Trade with Iran has become close to impossible since the collapse of its 2015 nuclear deal with the EU and US. However, suspicious activity in nearby shipping channels suggests that outlawed transactions are still happening. How can financial institutions minimise their risk of exposure to sanctioned exports, and are there still opportunities for legitimate trade with the embattled Middle Eastern state? John Basquill reports.
July 14, 2015 was a landmark date in the long-running feud between Europe, the US and Iran. Iranian officials agreed to terminate the country’s nuclear programme, and in exchange, would benefit from the removal of crippling sanctions – including on petroleum exports.
Trade with the EU soared. Over the following three years, the total value of the bloc’s goods exports from Iran increased almost eightfold, from €1.25bn in 2015 to €9.45bn in 2018, according to European Commission figures.
But that momentum stalled in May 2018, when US President Donald Trump announced the US would withdraw from the agreement, officially termed the Joint Comprehensive Plan of Action (JCPOA).
Though the EU remained keen to keep the JCPOA alive, tensions continued to escalate between the US and Iran, and after Qasem Soleimani – commander of Iran’s elite Quds Force – was killed in a US air strike in January 2020, Iran’s government formally announced it too was abandoning the deal.
Because of the US’ fearsome secondary sanctions regime – which means non-US companies carrying out non-US activity can still be the subject of enforcement action – the end of the JCPOA made legitimate trade with Iran near impossible, aside from the provision of humanitarian aid such as medical supplies.
However, there are signs that the country’s potentially lucrative petroleum export industry has continued to stay active – meaning oil traders, banks and insurers could be at risk of unwittingly supporting sanctioned trade.
Windward Maritime Analytics, a Tel Aviv-headquartered firm that carries out tracking and behavioural analysis on potentially suspicious ships, warns in a February report that it is becoming “increasingly difficult for companies operating in the maritime ecosystem to know which vessels are safe to do business with”.
In the six months prior to April 2020, Windward says 1,280 unique vessels exhibited suspicious behaviour in the waters around Iran – far higher than the equivalent figure for Russia, Venezuela or North Korea, which are also subject to US-imposed restrictions on trade. Of those, 496 were tankers and 784 were cargo ships.
Specific examples cited include two general cargo ships under the flags of Russia and Panama that were spotted “loitering” close to Iran, a port call from a Russian-flagged oil or chemicals tanker, and a port call from a Togo-flagged cargo ship. Port calls were the most common suspicious activity detected, with more than 3,500 taking place between November 2019 and April 2020.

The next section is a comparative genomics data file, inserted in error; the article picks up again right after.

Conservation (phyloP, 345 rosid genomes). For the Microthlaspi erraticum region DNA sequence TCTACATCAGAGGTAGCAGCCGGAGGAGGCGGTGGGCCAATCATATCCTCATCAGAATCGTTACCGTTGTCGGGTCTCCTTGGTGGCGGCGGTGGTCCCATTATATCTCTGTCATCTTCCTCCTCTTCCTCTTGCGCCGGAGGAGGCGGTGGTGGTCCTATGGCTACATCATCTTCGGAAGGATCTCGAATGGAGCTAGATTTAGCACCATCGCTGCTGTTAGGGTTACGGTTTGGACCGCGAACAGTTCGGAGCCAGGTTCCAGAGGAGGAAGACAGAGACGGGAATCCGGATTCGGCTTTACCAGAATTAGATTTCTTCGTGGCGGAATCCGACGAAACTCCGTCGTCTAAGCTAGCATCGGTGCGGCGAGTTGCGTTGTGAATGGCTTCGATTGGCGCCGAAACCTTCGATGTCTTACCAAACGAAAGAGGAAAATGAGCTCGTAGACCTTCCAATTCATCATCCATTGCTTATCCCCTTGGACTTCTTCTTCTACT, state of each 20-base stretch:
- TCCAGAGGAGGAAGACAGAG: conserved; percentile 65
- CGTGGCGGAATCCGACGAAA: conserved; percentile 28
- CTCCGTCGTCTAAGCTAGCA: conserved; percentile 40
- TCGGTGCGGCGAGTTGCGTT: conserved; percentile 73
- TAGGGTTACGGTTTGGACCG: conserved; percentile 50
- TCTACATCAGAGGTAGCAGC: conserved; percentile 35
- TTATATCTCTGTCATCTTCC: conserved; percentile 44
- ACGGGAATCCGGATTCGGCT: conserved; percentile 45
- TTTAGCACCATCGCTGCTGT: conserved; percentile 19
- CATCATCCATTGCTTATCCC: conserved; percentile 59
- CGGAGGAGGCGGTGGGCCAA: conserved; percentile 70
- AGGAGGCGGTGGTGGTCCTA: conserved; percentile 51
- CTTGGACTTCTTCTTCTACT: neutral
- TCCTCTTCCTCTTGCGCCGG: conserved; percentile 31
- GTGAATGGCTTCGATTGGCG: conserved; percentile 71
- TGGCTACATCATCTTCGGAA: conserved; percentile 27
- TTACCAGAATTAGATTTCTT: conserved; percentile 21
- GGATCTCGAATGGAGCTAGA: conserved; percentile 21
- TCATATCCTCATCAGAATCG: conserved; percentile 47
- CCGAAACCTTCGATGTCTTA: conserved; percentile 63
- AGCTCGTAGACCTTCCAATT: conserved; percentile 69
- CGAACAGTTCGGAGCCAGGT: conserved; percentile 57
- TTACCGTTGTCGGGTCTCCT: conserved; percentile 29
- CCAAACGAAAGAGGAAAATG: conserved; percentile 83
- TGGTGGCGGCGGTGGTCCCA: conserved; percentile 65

Another sign of potentially illicit behaviour is vessels switching off their automatic identification system (AIS) transponders. Though initially developed to prevent collisions, AIS signals are now used to monitor ships’ whereabouts, and must remain switched on at all times.
In a case study of potential sanctions evasion linked to Iran provided to GTR, Windward says that in May 2019, 19 crude oil tankers – 3% of all crude tankers operating in the Gulf – switched off their AIS and “went dark” while operating in the area.
Between May and June, those 11 tankers made 68 ship-to-ship meetings in UAE waters, which included the transfer of cargo to other tankers.
That does not necessarily point to illicit activity – ship-to-ship transfers are not prohibited and AIS signals can easily be lost, particularly in crowded seas – but it is not always straightforward to identify which ships are conducting legitimate trade and which are not.
“While eight of those [19 tankers] were Iranian flagged and obviously a no-go for trade, the other 11 aren’t as easy to screen: seven were Panamanian, two Liberian and two Vietnamese,” Windward says. “None of them is registered by an Iranian company or made port calls in Iran, making them almost impossible to detect using existing vessel tracking and list-based screening.”
Sometimes, illicit activity only becomes apparent after the event.
One of those 19 vessels was the notorious Grace 1, which at that time was picking up cargo offshore then transporting it to Singapore. But shortly afterwards, Grace 1 found itself at the centre of a diplomatic row between the UK and Iran.
The ship was seized by British Royal Marines in July 2019 amid claims it was transporting 2.1 million barrels of Iranian crude oil to Syria. Foreign secretary Dominic Raab described the alleged sale as “part of a pattern of behaviour by the government of Iran designed to disrupt regional security”.
Though released after Iran’s government promised the ship’s load would not be delivered to Syria, Windward’s report says that prior to that incident its ties to the country would have been difficult to detect.